Adapting Florence Nightingale to COVID-19 Era

By By Dan Hounsell
March 24, 2021

Healthcare facilities have come under great scrutiny in the last year as managers and executives now regularly field questions from occupants and the general public about such facility features as HVAC systems, air filtration, sanitizing and traffic flow. Add these components to the list of building features that affect occupant health and the most notable component on such lists — lighting.

In the late 19th century, Florence Nightingale revolutionized hospital design with the signature innovation of large windows that allowed cross-ventilation and abundant natural light. She believed that the light and air quality in a hospital's environment play an important role in patient recovery, according to Scientific American.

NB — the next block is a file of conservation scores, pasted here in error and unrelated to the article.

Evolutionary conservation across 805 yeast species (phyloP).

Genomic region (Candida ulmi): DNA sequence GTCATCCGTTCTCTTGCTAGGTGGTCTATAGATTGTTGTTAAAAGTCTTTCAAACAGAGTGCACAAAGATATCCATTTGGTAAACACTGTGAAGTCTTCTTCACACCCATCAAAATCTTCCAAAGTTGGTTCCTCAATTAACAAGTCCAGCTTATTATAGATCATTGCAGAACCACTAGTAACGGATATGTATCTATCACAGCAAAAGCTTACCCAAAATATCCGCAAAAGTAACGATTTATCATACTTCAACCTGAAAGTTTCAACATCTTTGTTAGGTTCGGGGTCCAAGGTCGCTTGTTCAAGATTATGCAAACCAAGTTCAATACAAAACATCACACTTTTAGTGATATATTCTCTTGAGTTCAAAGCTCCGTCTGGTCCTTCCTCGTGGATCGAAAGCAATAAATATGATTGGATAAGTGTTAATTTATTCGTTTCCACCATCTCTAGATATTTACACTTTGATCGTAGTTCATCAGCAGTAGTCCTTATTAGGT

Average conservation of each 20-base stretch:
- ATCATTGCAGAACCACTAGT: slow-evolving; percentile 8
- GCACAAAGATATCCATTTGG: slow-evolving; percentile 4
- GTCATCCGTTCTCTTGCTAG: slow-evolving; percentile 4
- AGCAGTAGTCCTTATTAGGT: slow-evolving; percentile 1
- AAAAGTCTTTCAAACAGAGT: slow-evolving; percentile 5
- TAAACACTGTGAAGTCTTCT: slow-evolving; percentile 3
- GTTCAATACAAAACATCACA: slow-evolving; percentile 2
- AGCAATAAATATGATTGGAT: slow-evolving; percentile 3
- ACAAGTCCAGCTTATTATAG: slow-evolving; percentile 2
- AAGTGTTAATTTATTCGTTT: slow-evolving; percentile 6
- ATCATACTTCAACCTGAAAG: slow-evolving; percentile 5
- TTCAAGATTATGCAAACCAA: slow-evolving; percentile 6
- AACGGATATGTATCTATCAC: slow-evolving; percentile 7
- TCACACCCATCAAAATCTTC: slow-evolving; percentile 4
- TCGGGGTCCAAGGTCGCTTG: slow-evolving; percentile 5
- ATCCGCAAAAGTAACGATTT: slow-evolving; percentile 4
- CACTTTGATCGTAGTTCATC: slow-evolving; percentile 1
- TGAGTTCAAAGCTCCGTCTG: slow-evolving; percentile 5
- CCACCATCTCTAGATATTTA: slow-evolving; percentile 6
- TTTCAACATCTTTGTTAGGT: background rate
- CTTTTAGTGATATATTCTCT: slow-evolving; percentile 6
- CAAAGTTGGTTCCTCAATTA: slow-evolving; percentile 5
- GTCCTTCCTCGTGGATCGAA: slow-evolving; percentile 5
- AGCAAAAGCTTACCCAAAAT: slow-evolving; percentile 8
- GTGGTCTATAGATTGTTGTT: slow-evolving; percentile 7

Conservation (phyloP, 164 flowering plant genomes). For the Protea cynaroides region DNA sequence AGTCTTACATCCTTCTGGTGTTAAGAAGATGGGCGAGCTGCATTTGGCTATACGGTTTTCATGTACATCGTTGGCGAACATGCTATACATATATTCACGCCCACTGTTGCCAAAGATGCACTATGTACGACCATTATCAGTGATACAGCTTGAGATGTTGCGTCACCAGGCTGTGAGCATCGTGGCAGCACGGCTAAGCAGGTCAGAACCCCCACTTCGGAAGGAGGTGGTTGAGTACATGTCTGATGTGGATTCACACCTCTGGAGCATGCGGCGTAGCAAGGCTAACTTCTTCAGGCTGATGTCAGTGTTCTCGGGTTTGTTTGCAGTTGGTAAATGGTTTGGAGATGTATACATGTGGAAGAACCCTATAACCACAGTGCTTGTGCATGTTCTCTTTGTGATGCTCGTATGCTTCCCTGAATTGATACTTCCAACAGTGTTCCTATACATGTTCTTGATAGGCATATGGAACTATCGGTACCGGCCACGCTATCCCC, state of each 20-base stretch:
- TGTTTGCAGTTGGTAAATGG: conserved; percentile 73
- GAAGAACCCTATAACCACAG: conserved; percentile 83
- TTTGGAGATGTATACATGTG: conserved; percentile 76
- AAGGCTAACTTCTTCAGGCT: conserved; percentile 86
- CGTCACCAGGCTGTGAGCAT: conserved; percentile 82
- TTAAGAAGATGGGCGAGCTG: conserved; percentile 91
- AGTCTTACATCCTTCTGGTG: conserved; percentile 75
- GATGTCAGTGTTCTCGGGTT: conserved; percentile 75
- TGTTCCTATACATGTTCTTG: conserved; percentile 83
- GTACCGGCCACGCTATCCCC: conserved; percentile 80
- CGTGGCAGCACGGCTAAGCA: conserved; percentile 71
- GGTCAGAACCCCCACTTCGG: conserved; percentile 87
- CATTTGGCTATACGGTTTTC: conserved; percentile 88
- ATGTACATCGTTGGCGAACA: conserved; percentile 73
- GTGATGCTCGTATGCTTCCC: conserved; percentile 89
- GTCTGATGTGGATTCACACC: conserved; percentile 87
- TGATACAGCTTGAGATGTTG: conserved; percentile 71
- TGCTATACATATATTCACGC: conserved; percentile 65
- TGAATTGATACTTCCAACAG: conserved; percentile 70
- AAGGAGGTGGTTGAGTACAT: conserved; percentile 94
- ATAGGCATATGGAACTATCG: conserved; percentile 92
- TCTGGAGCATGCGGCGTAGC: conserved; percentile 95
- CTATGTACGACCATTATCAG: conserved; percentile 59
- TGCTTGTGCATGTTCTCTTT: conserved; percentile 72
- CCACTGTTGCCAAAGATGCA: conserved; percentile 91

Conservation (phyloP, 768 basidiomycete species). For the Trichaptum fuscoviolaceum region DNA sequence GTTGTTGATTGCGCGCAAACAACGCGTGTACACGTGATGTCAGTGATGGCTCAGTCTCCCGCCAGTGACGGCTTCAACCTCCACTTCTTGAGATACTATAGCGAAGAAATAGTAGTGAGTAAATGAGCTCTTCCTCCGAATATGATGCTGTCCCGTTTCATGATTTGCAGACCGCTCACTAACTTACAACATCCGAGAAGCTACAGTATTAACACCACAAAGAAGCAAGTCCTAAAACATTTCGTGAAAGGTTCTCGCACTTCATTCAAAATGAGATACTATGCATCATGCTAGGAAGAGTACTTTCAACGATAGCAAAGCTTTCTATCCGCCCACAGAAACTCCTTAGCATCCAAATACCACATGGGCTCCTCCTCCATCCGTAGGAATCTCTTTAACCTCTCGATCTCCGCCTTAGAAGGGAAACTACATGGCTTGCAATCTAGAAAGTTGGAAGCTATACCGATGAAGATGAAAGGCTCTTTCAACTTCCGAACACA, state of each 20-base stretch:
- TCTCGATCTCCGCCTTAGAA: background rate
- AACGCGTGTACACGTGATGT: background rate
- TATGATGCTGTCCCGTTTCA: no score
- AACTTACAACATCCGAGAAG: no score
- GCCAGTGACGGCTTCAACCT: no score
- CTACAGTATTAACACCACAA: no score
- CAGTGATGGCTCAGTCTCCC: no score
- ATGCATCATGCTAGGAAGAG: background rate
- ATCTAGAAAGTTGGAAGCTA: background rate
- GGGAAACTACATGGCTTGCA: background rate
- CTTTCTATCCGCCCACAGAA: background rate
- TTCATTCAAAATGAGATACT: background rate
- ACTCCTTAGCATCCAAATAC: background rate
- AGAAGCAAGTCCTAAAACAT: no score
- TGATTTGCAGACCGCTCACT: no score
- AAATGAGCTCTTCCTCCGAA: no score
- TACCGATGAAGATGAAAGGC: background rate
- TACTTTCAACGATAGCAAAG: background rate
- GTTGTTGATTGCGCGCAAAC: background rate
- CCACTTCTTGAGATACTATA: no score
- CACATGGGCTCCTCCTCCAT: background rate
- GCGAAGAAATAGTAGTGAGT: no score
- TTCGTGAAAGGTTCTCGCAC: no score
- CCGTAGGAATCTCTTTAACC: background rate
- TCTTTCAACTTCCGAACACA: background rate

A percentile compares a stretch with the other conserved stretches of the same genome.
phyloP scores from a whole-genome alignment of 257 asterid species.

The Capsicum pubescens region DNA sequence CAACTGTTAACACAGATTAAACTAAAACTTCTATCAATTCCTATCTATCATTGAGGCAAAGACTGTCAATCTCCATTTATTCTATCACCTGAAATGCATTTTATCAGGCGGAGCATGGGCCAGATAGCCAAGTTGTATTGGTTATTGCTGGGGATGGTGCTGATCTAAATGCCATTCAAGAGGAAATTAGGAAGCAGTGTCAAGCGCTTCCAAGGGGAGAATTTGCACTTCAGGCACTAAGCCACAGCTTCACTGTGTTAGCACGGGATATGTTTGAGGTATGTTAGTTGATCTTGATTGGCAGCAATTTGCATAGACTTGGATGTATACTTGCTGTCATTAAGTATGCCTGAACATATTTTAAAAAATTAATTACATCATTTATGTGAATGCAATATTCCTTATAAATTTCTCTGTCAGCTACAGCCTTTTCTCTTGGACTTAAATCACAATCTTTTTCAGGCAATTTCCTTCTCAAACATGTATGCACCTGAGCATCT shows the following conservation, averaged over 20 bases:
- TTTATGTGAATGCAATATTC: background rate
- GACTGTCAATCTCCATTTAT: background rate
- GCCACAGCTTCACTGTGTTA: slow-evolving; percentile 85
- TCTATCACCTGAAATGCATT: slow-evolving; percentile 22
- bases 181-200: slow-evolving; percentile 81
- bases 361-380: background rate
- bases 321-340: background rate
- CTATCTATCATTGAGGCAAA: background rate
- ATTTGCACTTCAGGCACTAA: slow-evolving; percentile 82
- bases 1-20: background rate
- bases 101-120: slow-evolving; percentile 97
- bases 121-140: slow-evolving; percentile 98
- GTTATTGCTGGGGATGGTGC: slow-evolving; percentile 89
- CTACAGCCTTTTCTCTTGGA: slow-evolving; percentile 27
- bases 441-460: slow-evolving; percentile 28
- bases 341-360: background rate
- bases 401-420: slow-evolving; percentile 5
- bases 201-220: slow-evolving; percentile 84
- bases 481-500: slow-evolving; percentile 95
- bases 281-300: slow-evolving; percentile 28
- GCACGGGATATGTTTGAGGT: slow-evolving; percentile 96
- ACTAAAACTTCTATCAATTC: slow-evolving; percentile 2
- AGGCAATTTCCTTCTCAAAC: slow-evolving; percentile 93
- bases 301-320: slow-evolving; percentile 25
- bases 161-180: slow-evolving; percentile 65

In the decades since, numerous studies have shown that Nightingale was right: daylight is a critical determinant of human health and wellness. Interior designers and architects have a number of ways to improve patient access to daylight and improve health in the process. Designs can introduce more daylight deeper into buildings through larger windows and low desk partitions. Innovations such as smart glass make it possible to control the amount of daylight that enters through a window by automatically tinting based on cloud cover and the angle of the sun, eliminating the need for blinds and shades, allowing for views of the outdoors. 

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Topic Area: Interior Design


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